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Artificial cells, blood substitutes, and immobilization biotechnology

Effects of halogenated and non-halogenated anesthetics on diaspirin cross-linked hemoglobin induced contractions of porcine pulmonary veins.


PMID 7581834

Abstract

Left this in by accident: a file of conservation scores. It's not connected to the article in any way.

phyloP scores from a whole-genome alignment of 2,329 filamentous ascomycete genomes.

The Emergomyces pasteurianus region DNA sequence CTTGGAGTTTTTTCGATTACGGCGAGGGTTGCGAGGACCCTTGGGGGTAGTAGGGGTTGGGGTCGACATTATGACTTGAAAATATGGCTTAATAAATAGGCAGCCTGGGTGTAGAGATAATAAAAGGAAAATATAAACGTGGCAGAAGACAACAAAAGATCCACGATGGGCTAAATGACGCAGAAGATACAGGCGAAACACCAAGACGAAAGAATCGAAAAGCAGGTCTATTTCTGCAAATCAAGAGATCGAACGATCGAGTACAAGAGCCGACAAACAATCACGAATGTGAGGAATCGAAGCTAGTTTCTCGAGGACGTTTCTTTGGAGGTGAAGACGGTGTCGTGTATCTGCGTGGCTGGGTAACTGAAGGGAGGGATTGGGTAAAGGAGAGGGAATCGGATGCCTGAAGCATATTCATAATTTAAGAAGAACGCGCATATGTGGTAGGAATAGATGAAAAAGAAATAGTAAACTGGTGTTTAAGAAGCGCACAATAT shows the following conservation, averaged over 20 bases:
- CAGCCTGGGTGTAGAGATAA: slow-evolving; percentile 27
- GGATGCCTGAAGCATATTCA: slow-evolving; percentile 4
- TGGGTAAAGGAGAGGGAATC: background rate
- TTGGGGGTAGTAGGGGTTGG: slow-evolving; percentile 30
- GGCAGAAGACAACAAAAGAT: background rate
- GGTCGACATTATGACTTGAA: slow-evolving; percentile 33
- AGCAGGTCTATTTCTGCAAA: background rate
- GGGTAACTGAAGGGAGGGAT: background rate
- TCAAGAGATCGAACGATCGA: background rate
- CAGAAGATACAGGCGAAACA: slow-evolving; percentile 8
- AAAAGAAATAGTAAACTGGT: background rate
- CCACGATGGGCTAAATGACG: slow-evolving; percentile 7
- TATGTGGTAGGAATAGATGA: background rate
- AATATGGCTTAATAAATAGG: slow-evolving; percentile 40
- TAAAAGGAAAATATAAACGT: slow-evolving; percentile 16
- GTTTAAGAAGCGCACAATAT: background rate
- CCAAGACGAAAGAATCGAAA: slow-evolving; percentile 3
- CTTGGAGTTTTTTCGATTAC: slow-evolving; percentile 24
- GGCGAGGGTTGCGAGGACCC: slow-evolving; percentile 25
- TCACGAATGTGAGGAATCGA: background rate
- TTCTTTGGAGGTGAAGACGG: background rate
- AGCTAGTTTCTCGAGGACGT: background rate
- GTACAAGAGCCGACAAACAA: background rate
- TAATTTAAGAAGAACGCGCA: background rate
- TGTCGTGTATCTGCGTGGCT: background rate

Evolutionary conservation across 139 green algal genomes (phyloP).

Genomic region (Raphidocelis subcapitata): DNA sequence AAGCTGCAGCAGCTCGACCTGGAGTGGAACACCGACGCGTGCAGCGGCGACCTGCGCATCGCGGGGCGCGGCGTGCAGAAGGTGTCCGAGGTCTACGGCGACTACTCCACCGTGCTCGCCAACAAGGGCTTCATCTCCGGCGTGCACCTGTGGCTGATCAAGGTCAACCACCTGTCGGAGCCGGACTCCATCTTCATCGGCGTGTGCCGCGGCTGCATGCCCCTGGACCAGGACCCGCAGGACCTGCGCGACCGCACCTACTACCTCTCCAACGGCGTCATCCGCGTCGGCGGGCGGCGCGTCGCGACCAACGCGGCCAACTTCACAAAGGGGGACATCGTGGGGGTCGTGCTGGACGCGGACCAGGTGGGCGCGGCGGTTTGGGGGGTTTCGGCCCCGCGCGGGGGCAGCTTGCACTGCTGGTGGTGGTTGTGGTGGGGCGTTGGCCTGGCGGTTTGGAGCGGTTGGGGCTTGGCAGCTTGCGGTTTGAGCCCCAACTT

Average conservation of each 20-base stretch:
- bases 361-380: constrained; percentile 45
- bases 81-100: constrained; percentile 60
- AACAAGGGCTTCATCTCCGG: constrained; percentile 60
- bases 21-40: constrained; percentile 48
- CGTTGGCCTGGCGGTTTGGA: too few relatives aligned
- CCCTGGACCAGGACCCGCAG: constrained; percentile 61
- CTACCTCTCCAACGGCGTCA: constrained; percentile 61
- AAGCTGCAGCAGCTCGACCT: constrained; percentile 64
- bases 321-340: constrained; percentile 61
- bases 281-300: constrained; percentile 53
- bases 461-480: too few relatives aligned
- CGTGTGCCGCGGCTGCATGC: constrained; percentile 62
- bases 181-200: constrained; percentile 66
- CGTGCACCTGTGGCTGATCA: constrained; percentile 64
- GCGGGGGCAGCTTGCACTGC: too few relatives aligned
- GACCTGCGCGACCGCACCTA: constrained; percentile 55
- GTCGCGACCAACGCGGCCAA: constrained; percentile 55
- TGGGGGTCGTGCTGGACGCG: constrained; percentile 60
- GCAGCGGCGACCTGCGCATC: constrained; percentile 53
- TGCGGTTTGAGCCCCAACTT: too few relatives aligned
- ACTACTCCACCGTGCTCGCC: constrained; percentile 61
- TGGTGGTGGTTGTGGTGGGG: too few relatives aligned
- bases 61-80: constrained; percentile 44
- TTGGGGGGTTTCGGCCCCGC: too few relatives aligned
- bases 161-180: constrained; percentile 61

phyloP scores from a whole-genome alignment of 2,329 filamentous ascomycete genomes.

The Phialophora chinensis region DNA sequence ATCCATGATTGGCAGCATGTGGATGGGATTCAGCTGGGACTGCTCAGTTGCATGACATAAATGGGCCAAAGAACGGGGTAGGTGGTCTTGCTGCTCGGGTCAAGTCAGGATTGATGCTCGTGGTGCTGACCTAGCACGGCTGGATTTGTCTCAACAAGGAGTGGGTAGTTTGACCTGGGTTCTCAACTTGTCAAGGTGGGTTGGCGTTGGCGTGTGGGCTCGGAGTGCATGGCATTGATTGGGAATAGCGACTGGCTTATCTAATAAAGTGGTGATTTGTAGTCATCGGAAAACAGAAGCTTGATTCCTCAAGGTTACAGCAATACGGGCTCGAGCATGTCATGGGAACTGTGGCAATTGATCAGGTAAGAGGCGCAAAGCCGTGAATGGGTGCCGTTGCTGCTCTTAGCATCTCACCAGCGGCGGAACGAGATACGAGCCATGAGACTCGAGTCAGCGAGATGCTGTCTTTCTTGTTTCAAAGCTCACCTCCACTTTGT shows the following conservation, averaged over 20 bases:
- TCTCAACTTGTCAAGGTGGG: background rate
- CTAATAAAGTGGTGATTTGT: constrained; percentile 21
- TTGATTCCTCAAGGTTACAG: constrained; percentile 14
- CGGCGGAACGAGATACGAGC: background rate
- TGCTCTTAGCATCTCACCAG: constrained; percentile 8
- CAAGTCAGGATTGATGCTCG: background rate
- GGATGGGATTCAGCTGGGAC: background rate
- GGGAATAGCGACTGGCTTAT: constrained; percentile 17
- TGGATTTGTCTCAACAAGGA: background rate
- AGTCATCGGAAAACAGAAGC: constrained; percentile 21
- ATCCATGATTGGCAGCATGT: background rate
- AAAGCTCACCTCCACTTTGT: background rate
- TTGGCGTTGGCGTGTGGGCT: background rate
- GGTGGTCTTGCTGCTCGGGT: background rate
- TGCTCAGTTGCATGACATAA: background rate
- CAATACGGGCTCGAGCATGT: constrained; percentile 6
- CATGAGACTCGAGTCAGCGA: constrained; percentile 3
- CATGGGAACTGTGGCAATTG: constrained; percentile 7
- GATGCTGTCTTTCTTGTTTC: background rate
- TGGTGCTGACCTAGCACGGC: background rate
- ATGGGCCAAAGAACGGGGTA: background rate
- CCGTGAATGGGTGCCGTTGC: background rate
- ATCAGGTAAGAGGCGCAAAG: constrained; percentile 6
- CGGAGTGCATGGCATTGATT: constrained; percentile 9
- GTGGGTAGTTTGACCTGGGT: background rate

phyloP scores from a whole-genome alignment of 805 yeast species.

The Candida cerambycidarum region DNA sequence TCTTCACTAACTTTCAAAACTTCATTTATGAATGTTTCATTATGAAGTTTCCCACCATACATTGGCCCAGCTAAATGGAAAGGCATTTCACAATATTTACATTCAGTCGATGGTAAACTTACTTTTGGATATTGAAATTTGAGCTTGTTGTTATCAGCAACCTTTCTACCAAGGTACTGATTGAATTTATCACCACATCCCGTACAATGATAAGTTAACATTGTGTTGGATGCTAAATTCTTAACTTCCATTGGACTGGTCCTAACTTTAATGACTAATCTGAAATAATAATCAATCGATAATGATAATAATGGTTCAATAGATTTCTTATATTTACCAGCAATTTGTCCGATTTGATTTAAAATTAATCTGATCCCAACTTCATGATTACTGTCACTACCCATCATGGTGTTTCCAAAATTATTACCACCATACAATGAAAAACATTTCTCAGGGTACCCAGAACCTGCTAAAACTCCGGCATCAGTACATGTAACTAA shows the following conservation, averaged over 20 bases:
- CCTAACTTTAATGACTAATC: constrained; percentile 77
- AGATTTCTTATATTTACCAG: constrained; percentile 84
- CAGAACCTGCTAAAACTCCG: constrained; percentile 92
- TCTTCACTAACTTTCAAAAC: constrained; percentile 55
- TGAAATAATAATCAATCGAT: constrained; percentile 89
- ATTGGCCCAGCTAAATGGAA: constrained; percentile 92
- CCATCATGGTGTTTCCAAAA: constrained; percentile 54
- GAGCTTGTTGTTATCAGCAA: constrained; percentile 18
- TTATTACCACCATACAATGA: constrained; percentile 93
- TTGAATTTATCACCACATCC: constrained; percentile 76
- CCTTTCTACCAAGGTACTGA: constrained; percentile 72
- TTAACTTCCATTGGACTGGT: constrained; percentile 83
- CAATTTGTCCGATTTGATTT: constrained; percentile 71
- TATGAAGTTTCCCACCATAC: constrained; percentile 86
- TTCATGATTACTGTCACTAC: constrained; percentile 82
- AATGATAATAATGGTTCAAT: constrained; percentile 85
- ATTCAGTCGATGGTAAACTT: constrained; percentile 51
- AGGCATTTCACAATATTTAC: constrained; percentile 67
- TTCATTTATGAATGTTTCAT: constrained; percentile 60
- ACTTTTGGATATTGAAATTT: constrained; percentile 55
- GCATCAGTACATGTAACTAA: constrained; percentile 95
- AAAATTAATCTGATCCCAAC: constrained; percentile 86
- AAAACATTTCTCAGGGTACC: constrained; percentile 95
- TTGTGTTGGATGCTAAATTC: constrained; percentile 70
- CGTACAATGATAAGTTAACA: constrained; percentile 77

Diaspirin crosslinked hemoglobin (DCLHb) is a resuscitative fluid presently undergoing clinical trials. Administration of DCLHb is associated with an elevation of mean arterial pressure in vivo and contraction of isolated blood vessels in vitro. The mechanisms for the vascular actions are unknown but may be due to inhibition of nitric oxide (NO). Halothane has been reported to inhibit NO induced relaxation. We examined the effect of anesthetics on DCLHb induced contraction of blood vessels. Porcine pulmonary veins were excised, cut into rings and placed in organ chambers filled with 25 ml Krebs-Ringer solution (37 degrees C). Following equilibration at their optimal length the rings were exposed to increasing concentrations of serotonin(10(-8)M-10(-5)M). Endothelial activity was confirmed by relaxation greater than 80% with ACh (10(-6)M). DCLHb (1.5 x 10(-8)M to 6 x 10(-7)M) contracted porcine pulmonary veins (1.04 +/- 0.17g to 3.45 +/- 0.22g), and halothane (0.5% and 1%) significantly inhibited these DCLHb induced contractions in a dose-related manner (-41.6 +/- 8.1% and -73.3 +/- 8.2%, respectively). At equi-molar concentrations, isoflurane had no inhibitory activity. The relative effect of these volatile anesthetics is consistent with their inhibitory actions on other heme containing proteins. Propofol (10(-5)M) only has inhibitory effects on lower concentrations of DCLHb. Fentanyl did not have inhibitory effects. These results suggest that halogenated anesthetics may interact with the heme iron of DCLHb and inhibit its binding with NO.